How American Politics Moved to the Left

It didn’t start with Bernie Sanders.

Bernie Sanders ended his speech last night with this:

My hope is that when future historians look back and describe how our country moved forward into reversing the drift toward oligarchy, and created a government which represents all the people and not just the few, they will note that, to a significant degree, that effort began with the political revolution of 2016.

While I don’t begrudge him the hope that his presidential candidacy will have an impact on how our country moves forward, it has long been my contention that the sentence of history doesn’t contain periods (as in punctuation). Most every cultural or political change in direction has its antecedents in previous movements.

If we want to study what led to the trajectory of the rise of liberalism that we are witnessing today, it might be more helpful to tack back to the Reagan era of the 1980’s when the right was dreaming of a “permanent Republican majority.” I remember the relief with which some of us celebrated the election of Bill Clinton in 1992 with hopes that all of that had come to an end. It’s true that much of the march to the right was halted. But Clinton didn’t attempt to change the trajectory of American politics so much as he tried to co-opt it. That’s what we mean when we talk about triangulation.

The Clinton years were followed by the re-emergence of the right with the election of George W. Bush. It is important to remember that it was the atrocities of these years that mobilized the left. The outrage was captured by the emergence of technology and social media as the means to organize. Howard Dean built on all of that in his presidential campaign in 2004, but ultimately failed to capture the nomination. Too often we forget to mark the importance of the 2006 midterm elections where Democrats were successful in channeling the anger to win an additional 6 seats in the Senate and 31 in the House – taking back control Congress.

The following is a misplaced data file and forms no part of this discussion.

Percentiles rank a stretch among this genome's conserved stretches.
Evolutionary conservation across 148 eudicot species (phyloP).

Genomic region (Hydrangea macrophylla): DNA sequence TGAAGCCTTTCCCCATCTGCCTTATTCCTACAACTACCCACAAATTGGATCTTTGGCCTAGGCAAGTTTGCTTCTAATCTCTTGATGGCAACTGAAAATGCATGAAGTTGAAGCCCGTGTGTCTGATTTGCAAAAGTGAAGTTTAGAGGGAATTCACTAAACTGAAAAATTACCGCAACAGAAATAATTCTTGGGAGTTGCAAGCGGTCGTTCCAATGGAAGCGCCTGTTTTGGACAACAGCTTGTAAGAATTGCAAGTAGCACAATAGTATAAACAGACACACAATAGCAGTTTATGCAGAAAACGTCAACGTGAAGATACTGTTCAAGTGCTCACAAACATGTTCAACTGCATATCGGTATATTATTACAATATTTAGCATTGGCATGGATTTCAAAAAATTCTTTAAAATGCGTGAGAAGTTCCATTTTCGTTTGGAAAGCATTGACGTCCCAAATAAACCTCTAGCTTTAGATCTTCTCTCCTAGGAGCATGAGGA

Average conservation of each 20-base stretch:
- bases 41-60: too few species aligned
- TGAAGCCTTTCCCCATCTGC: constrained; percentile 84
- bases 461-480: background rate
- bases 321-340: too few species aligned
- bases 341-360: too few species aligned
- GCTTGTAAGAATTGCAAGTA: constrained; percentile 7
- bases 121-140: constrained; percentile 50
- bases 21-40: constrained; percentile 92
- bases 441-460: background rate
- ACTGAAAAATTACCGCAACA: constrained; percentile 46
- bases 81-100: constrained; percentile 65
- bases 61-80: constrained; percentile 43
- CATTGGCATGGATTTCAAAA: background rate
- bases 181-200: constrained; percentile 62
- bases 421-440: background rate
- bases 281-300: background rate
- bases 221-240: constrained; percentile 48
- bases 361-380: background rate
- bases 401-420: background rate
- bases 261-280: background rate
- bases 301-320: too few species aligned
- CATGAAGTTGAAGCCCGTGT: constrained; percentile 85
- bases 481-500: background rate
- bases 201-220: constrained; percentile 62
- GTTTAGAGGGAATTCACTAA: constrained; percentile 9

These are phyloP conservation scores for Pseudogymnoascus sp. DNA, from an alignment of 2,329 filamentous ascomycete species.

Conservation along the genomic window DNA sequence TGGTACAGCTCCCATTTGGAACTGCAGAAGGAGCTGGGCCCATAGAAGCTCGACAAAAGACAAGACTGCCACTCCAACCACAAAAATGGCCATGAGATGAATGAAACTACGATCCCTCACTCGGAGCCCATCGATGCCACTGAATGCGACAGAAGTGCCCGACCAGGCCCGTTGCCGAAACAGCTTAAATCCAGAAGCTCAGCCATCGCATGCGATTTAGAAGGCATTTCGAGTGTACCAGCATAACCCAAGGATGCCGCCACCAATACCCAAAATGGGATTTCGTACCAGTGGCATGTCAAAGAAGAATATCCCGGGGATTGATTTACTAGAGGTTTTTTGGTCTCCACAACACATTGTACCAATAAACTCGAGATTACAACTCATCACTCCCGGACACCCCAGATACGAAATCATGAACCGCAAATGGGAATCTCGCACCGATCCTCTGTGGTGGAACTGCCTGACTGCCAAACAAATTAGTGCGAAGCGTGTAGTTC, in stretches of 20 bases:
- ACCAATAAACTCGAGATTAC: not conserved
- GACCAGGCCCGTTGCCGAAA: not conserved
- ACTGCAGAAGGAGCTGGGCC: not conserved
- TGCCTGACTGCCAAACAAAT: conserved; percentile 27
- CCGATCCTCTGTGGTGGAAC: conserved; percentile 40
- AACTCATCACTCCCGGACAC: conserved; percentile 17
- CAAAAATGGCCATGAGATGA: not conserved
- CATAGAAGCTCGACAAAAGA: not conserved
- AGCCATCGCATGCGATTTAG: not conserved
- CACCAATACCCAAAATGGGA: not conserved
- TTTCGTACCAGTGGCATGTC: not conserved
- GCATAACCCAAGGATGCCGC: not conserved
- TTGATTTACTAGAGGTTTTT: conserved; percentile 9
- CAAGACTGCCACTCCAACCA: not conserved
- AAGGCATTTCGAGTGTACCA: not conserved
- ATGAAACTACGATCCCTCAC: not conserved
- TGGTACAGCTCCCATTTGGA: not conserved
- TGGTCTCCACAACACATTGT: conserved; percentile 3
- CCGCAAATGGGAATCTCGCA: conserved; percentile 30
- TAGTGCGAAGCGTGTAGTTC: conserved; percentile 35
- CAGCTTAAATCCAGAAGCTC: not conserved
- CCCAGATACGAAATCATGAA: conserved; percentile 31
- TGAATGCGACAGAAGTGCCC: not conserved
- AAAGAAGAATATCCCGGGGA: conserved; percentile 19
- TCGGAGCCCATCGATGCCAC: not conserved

Barack Obama provided a liberal alternative to the devastation of the Bush years and mobilized a whole new coalition for Democrats. I’m old enough to remember the days when political pundits would wring their hands in long conversations about how Democrats would never win the White House without being successful in at least a few Southern red states. The assumption was that both Clinton and Carter demonstrated that it required that their nominee come from the South (i.e., Georgia or Arkansas). Barack Obama not only broke the mold as the first African American president. He also showed that a candidate from Illinois (and Hawaii) could win by building on Dean’s record of raising small donations on the internet, utilizing community organizing strategies to mobilize an effective ground game and putting together a diverse coalition who were energized to vote. It was that combination that led to the rare event of an “insurgent” candidate not only winning against the “establishment” in the primary – but also winning the general election.

Of course, as soon as an “insurgent” is elected as president, he automatically becomes the “establishment.” So it is no surprise that over the course of the next few years a group of liberals became disappointed in President Obama. He was also challenged by the need to clean up the mess left by his predecessor as well as the total obstruction he faced from Congressional Republicans. But the record of liberal achievements speaks for itself. And the prospect going forward for the new Democratic coalition has changed the trajectory of presidential elections for the foreseeable future.

Since President Obama was elected (and re-elected), we’ve seen other moments when this movement towards the left gained additional steam. I would remind you that when Elizabeth Warren was elected to the Senate and Bill De Blasio became the mayor of New York City, there was a whirlwind of talk about a rising “new” progressive movement. That was followed by the Sanders campaign.

Changing demographics have played a critical role in this movement to the left. That includes not only the rising influence of people of color and young voters, it is also a result of the growing clout of working and/or single mothers who have feminized the Democratic agenda.

I suspect that when historians look back on how American politics moved to the left, all of these factors will be included in their analysis.

Nancy LeTourneau

Nancy LeTourneau is a contributing writer for the Washington Monthly.